Bubbling Below the Surface

SHIPPING IS A DIRTY BUSINESS.

Ship technology firms have been toying with the idea of air lubrication for more than 100 years. Now, as new regulations and concerns about the environment drive investment decisions, the concept may finally catch on.

When the price of oil rises, so does demand for energy- efficiency technologies across the transport sector. Electric vehicle manufacturers, for instance, are currently anticipating and uptick in sales after the price of Brent Crude hit a four- year peak in early October.

In the mid- 2000s as oil prices crept towards their all- time high, America’s largest retailer, Wal- Mart, set out ambitious energy- efficiency targets for its fleet of trucks. The corporation fitted fuel- efficient tyres and diesel generators to many of its 7,200 transport vehicle to reduce its total fuel consumption by 25 per cent. This means Wal- Mart wouldn’t have to pass the rising cost of oil onto consumers.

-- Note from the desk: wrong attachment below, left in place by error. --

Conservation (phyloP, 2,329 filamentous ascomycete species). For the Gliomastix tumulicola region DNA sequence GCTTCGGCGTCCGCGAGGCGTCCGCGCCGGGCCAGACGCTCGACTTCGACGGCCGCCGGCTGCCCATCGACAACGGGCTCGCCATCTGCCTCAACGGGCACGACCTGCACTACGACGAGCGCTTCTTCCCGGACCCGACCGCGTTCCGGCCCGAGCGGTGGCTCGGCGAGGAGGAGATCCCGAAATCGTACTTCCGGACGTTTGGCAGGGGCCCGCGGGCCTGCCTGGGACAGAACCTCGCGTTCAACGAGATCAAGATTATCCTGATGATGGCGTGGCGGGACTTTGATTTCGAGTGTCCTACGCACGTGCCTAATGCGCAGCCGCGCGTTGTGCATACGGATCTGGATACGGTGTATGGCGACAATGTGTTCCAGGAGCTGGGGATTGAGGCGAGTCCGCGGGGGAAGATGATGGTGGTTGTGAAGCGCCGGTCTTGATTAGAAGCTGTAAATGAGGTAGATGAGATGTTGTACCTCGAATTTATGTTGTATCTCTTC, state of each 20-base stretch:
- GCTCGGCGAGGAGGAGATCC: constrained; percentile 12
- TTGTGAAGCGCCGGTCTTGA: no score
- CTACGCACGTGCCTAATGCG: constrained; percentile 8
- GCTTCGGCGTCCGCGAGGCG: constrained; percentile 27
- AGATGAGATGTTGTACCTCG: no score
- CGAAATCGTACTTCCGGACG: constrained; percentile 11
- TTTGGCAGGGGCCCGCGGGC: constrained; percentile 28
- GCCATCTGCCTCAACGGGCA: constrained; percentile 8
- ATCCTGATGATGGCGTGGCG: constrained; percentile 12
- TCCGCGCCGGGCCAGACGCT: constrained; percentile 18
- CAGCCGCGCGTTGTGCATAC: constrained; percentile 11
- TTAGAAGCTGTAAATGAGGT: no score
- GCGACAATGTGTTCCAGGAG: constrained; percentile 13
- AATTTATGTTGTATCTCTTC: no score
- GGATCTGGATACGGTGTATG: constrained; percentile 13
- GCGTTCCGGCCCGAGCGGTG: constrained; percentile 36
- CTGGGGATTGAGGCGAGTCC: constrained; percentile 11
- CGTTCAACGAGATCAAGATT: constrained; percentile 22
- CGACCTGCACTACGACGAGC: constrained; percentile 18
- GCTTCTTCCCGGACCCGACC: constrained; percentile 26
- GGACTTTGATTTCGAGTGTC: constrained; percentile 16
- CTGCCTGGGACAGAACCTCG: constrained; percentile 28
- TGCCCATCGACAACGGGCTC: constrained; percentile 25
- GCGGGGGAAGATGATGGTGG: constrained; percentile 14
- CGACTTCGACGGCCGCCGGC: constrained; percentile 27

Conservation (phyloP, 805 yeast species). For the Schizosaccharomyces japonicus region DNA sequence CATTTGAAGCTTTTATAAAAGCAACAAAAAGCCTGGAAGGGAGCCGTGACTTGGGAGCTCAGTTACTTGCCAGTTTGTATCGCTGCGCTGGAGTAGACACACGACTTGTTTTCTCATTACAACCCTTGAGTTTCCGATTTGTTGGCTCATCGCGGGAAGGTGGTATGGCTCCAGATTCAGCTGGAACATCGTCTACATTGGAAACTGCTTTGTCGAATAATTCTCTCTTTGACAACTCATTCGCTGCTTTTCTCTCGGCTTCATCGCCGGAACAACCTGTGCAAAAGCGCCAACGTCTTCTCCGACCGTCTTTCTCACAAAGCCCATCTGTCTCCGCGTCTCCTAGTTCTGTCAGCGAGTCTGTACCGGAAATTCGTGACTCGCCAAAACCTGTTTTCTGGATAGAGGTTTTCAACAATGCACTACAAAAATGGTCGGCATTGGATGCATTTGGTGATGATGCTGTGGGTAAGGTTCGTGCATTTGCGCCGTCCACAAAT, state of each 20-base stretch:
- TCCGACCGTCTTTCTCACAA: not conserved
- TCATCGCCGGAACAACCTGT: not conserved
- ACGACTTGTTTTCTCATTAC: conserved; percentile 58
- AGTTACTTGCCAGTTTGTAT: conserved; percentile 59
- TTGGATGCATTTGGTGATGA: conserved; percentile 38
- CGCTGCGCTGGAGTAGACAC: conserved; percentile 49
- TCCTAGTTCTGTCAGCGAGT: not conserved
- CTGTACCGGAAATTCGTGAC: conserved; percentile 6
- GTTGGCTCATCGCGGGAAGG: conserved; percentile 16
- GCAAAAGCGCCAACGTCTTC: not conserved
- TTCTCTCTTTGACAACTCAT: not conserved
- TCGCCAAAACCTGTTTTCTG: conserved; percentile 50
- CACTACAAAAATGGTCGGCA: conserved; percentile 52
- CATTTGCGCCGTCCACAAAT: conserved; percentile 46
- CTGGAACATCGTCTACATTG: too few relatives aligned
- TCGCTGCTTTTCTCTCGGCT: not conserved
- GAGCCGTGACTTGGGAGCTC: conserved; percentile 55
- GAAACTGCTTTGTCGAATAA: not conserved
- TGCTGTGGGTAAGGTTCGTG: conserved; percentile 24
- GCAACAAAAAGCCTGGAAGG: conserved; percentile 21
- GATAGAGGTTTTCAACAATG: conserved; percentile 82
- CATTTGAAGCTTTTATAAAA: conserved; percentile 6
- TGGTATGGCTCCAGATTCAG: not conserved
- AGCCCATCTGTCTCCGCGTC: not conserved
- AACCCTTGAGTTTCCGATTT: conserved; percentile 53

As IMO’s 2020 sulphur cap draws nearer, the shipping industry is having to figure out how to cope with the significantly higher cost of bunkering compliant fuels. Major players are already turning to surcharge mechanisms which will charge ship owners more to transport cargo across the seas.

But a growing number of forward- thinking companies are also investing in energy- efficiency technologies as Wal- Mart did, to cut fuel costs over time. Read the full article

By Jennifer Johnson for The Marine Professional